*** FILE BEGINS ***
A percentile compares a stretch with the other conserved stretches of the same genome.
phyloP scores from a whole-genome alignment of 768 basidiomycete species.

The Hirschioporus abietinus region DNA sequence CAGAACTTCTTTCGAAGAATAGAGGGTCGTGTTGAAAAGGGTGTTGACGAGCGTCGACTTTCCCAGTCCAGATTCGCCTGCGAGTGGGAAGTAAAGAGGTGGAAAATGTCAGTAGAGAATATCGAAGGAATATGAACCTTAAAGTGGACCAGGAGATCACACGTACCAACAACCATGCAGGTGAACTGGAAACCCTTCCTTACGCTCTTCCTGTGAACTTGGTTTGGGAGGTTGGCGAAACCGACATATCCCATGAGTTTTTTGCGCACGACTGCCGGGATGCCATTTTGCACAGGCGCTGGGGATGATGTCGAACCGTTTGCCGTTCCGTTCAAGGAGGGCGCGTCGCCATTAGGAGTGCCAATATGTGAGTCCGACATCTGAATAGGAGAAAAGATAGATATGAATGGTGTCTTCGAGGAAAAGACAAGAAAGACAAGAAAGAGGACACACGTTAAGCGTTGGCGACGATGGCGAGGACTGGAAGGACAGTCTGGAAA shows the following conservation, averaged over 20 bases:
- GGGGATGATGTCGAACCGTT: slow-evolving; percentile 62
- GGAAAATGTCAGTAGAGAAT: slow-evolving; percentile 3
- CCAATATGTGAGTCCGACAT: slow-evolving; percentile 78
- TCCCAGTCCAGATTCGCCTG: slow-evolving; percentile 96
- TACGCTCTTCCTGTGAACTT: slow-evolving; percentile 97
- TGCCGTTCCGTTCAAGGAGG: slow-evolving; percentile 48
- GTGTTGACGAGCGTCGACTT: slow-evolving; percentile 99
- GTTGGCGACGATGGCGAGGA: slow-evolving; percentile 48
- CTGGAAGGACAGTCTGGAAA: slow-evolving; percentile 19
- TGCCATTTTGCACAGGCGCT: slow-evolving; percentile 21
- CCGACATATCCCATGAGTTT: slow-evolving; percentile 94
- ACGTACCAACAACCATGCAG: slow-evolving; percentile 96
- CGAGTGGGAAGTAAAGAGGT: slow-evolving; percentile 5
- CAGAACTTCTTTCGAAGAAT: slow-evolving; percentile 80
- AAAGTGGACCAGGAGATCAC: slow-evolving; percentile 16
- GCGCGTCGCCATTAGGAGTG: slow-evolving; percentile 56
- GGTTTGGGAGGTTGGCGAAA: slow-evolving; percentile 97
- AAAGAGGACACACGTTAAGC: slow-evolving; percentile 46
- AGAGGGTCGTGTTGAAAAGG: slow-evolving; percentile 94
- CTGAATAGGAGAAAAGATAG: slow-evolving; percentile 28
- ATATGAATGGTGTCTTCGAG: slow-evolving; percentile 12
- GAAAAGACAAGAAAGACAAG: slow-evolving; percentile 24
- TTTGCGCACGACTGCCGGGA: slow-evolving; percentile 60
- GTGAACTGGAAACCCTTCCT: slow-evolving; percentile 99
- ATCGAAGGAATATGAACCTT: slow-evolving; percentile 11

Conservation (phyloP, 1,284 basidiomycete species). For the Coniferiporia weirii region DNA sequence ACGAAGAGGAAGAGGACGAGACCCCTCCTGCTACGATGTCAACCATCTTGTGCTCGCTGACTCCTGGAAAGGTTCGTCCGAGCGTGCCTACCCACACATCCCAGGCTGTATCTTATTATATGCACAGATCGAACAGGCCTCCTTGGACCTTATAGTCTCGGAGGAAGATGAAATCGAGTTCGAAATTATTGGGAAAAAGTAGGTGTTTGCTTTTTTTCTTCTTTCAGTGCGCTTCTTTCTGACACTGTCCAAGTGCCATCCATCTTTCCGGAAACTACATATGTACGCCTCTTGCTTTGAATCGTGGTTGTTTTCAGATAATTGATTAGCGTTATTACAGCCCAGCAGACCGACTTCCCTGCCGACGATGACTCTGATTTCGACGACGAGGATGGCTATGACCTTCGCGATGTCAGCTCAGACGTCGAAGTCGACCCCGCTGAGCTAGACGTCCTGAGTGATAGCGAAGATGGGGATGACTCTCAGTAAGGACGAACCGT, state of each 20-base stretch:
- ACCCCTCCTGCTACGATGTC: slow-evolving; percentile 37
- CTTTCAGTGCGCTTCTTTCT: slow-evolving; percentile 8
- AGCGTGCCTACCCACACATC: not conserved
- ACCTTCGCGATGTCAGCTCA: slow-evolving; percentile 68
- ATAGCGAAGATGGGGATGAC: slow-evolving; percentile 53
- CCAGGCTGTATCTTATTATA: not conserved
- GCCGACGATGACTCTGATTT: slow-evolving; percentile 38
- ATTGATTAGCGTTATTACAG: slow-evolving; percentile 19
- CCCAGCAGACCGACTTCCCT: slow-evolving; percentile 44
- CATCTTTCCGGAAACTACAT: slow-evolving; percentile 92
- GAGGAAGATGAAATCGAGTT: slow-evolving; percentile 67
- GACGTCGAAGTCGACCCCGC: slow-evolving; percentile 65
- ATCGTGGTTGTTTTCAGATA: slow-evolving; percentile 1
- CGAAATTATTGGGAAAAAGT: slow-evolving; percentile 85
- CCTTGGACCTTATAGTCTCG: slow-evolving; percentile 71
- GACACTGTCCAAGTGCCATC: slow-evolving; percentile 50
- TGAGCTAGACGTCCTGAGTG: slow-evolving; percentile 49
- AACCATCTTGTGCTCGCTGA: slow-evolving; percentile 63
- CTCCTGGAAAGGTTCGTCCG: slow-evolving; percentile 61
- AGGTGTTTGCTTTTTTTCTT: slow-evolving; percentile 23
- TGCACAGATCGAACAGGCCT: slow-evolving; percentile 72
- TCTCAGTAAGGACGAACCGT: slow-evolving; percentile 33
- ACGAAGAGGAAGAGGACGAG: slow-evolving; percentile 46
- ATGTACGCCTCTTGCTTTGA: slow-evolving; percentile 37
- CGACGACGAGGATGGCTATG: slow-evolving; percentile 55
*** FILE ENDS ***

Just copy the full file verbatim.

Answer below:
A percentile compares a stretch with the other conserved stretches of the same genome.
phyloP scores from a whole-genome alignment of 768 basidiomycete species.

The Hirschioporus abietinus region DNA sequence CAGAACTTCTTTCGAAGAATAGAGGGTCGTGTTGAAAAGGGTGTTGACGAGCGTCGACTTTCCCAGTCCAGATTCGCCTGCGAGTGGGAAGTAAAGAGGTGGAAAATGTCAGTAGAGAATATCGAAGGAATATGAACCTTAAAGTGGACCAGGAGATCACACGTACCAACAACCATGCAGGTGAACTGGAAACCCTTCCTTACGCTCTTCCTGTGAACTTGGTTTGGGAGGTTGGCGAAACCGACATATCCCATGAGTTTTTTGCGCACGACTGCCGGGATGCCATTTTGCACAGGCGCTGGGGATGATGTCGAACCGTTTGCCGTTCCGTTCAAGGAGGGCGCGTCGCCATTAGGAGTGCCAATATGTGAGTCCGACATCTGAATAGGAGAAAAGATAGATATGAATGGTGTCTTCGAGGAAAAGACAAGAAAGACAAGAAAGAGGACACACGTTAAGCGTTGGCGACGATGGCGAGGACTGGAAGGACAGTCTGGAAA shows the following conservation, averaged over 20 bases:
- GGGGATGATGTCGAACCGTT: slow-evolving; percentile 62
- GGAAAATGTCAGTAGAGAAT: slow-evolving; percentile 3
- CCAATATGTGAGTCCGACAT: slow-evolving; percentile 78
- TCCCAGTCCAGATTCGCCTG: slow-evolving; percentile 96
- TACGCTCTTCCTGTGAACTT: slow-evolving; percentile 97
- TGCCGTTCCGTTCAAGGAGG: slow-evolving; percentile 48
- GTGTTGACGAGCGTCGACTT: slow-evolving; percentile 99
- GTTGGCGACGATGGCGAGGA: slow-evolving; percentile 48
- CTGGAAGGACAGTCTGGAAA: slow-evolving; percentile 19
- TGCCATTTTGCACAGGCGCT: slow-evolving; percentile 21
- CCGACATATCCCATGAGTTT: slow-evolving; percentile 94
- ACGTACCAACAACCATGCAG: slow-evolving; percentile 96
- CGAGTGGGAAGTAAAGAGGT: slow-evolving; percentile 5
- CAGAACTTCTTTCGAAGAAT: slow-evolving; percentile 80
- AAAGTGGACCAGGAGATCAC: slow-evolving; percentile 16
- GCGCGTCGCCATTAGGAGTG: slow-evolving; percentile 56
- GGTTTGGGAGGTTGGCGAAA: slow-evolving; percentile 97
- AAAGAGGACACACGTTAAGC: slow-evolving; percentile 46
- AGAGGGTCGTGTTGAAAAGG: slow-evolving; percentile 94
- CTGAATAGGAGAAAAGATAG: slow-evolving; percentile 28
- ATATGAATGGTGTCTTCGAG: slow-evolving; percentile 12
- GAAAAGACAAGAAAGACAAG: slow-evolving; percentile 24
- TTTGCGCACGACTGCCGGGA: slow-evolving; percentile 60
- GTGAACTGGAAACCCTTCCT: slow-evolving; percentile 99
- ATCGAAGGAATATGAACCTT: slow-evolving; percentile 11

Conservation (phyloP, 1,284 basidiomycete species). For the Coniferiporia weirii region DNA sequence ACGAAGAGGAAGAGGACGAGACCCCTCCTGCTACGATGTCAACCATCTTGTGCTCGCTGACTCCTGGAAAGGTTCGTCCGAGCGTGCCTACCCACACATCCCAGGCTGTATCTTATTATATGCACAGATCGAACAGGCCTCCTTGGACCTTATAGTCTCGGAGGAAGATGAAATCGAGTTCGAAATTATTGGGAAAAAGTAGGTGTTTGCTTTTTTTCTTCTTTCAGTGCGCTTCTTTCTGACACTGTCCAAGTGCCATCCATCTTTCCGGAAACTACATATGTACGCCTCTTGCTTTGAATCGTGGTTGTTTTCAGATAATTGATTAGCGTTATTACAGCCCAGCAGACCGACTTCCCTGCCGACGATGACTCTGATTTCGACGACGAGGATGGCTATGACCTTCGCGATGTCAGCTCAGACGTCGAAGTCGACCCCGCTGAGCTAGACGTCCTGAGTGATAGCGAAGATGGGGATGACTCTCAGTAAGGACGAACCGT, state of each 20-base stretch:
- ACCCCTCCTGCTACGATGTC: slow-evolving; percentile 37
- CTTTCAGTGCGCTTCTTTCT: slow-evolving; percentile 8
- AGCGTGCCTACCCACACATC: not conserved
- ACCTTCGCGATGTCAGCTCA: slow-evolving; percentile 68
- ATAGCGAAGATGGGGATGAC: slow-evolving; percentile 53
- CCAGGCTGTATCTTATTATA: not conserved
- GCCGACGATGACTCTGATTT: slow-evolving; percentile 38
- ATTGATTAGCGTTATTACAG: slow-evolving; percentile 19
- CCCAGCAGACCGACTTCCCT: slow-evolving; percentile 44
- CATCTTTCCGGAAACTACAT: slow-evolving; percentile 92
- GAGGAAGATGAAATCGAGTT: slow-evolving; percentile 67
- GACGTCGAAGTCGACCCCGC: slow-evolving; percentile 65
- ATCGTGGTTGTTTTCAGATA: slow-evolving; percentile 1
- CGAAATTATTGGGAAAAAGT: slow-evolving; percentile 85
- CCTTGGACCTTATAGTCTCG: slow-evolving; percentile 71
- GACACTGTCCAAGTGCCATC: slow-evolving; percentile 50
- TGAGCTAGACGTCCTGAGTG: slow-evolving; percentile 49
- AACCATCTTGTGCTCGCTGA: slow-evolving; percentile 63
- CTCCTGGAAAGGTTCGTCCG: slow-evolving; percentile 61
- AGGTGTTTGCTTTTTTTCTT: slow-evolving; percentile 23
- TGCACAGATCGAACAGGCCT: slow-evolving; percentile 72
- TCTCAGTAAGGACGAACCGT: slow-evolving; percentile 33
- ACGAAGAGGAAGAGGACGAG: slow-evolving; percentile 46
- ATGTACGCCTCTTGCTTTGA: slow-evolving; percentile 37
- CGACGACGAGGATGGCTATG: slow-evolving; percentile 55